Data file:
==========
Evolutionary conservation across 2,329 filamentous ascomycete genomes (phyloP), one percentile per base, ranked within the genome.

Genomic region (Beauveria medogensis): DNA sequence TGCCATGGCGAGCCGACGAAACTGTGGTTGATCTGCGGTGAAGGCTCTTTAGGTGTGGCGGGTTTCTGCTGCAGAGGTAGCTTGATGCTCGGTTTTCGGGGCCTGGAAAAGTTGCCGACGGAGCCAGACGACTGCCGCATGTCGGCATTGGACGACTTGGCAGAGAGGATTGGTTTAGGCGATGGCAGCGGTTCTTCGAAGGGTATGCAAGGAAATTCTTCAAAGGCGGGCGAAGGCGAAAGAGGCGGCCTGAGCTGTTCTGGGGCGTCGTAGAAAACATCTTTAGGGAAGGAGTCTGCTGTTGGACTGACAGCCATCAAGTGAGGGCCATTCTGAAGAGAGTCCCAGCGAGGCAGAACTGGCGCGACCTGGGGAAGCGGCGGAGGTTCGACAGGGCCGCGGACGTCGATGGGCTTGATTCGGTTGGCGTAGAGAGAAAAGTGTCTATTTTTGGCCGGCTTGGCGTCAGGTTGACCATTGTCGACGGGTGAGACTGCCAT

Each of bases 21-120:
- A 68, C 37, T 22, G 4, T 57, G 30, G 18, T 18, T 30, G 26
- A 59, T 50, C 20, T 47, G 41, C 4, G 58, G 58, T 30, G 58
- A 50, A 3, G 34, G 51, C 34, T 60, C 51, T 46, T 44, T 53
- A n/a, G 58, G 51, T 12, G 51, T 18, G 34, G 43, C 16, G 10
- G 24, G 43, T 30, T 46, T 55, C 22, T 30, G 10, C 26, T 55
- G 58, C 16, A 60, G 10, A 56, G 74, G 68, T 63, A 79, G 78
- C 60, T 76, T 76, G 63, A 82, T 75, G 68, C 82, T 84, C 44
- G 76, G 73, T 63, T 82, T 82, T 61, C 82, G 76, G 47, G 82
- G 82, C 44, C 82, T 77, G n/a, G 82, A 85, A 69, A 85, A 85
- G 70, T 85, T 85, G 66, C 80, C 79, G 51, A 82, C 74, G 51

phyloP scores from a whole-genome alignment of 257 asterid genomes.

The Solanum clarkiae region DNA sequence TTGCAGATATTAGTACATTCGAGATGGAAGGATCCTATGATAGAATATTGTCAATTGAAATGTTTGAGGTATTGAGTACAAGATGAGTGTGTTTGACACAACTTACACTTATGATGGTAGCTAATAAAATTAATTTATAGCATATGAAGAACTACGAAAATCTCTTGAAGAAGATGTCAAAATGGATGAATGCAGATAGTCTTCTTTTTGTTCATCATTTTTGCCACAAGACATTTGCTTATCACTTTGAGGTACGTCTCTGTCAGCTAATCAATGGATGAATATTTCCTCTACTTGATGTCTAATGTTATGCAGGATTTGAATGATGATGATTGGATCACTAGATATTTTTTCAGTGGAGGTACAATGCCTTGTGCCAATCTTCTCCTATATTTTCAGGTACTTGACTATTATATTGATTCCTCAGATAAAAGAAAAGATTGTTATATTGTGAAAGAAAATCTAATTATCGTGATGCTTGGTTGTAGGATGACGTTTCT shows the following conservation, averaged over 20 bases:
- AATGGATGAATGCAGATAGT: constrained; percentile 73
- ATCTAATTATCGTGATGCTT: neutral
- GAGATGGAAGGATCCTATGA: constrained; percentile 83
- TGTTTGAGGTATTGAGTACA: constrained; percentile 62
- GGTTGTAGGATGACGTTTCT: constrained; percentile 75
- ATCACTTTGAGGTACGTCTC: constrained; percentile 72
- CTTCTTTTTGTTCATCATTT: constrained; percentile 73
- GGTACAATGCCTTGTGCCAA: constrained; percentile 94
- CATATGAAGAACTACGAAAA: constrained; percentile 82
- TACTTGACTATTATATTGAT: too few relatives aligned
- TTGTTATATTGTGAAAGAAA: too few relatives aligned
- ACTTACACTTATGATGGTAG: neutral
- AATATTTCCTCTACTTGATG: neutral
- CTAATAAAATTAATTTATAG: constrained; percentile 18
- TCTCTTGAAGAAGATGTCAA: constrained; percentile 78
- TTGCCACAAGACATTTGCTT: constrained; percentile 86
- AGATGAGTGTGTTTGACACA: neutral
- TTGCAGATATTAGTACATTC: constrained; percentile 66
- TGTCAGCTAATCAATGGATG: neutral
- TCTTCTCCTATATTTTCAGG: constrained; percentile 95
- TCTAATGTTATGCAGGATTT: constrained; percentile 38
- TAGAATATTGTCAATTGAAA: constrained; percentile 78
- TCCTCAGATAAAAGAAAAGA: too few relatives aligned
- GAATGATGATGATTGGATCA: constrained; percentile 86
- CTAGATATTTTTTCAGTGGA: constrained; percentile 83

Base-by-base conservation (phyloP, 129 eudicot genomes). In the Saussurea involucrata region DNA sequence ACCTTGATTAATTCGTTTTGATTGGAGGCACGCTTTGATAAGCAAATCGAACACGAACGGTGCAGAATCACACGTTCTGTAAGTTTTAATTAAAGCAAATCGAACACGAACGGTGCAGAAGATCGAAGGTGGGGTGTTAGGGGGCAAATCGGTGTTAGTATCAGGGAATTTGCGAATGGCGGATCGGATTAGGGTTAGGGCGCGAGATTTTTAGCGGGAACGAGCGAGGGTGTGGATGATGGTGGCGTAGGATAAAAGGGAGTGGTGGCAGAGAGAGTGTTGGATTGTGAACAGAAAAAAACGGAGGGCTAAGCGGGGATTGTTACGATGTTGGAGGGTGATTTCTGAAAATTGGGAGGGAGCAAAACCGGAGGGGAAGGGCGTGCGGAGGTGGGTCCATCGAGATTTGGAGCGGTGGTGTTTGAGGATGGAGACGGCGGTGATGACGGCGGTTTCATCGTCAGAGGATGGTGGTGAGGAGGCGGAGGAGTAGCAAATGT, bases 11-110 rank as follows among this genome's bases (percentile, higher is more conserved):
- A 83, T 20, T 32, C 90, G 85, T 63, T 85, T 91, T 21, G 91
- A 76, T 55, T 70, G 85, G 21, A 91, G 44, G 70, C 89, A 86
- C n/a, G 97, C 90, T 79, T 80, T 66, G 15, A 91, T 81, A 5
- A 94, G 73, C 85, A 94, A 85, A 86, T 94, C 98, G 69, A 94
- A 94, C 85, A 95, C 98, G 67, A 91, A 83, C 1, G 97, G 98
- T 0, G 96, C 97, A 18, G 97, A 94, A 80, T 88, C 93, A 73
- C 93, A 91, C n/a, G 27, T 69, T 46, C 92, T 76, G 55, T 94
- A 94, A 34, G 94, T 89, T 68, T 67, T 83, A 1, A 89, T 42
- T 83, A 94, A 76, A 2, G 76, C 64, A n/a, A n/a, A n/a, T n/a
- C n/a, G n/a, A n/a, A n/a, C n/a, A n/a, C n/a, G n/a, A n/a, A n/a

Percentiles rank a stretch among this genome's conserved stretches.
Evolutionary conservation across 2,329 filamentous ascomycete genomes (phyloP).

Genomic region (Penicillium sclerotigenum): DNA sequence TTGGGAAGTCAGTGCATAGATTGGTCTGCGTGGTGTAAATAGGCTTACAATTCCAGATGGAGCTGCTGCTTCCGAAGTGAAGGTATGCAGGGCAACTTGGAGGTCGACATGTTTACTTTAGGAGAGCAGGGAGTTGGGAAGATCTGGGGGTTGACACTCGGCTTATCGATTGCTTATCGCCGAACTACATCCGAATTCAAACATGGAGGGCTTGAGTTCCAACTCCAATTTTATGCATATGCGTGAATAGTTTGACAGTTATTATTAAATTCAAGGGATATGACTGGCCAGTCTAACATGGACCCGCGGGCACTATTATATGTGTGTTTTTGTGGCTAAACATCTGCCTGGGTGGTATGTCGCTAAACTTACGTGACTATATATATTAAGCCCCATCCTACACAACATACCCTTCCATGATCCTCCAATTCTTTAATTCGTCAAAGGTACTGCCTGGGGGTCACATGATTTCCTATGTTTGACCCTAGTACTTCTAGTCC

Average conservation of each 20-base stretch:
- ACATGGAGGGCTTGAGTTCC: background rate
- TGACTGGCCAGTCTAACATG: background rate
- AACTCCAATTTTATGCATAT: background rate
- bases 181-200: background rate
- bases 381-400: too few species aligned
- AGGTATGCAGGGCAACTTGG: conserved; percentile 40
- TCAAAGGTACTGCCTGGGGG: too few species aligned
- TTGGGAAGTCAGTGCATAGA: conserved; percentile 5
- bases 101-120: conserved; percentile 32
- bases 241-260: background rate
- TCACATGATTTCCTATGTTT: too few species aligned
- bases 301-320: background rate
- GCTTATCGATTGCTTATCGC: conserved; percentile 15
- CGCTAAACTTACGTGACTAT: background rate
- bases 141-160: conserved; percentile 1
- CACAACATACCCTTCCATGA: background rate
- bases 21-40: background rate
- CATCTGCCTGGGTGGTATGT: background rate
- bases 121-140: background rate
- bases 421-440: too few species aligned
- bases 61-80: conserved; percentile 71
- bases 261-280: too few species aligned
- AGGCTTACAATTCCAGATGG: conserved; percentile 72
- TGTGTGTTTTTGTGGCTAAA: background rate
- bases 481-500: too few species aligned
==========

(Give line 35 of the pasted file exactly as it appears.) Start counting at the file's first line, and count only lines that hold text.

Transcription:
- TCTTCTCCTATATTTTCAGG: constrained; percentile 95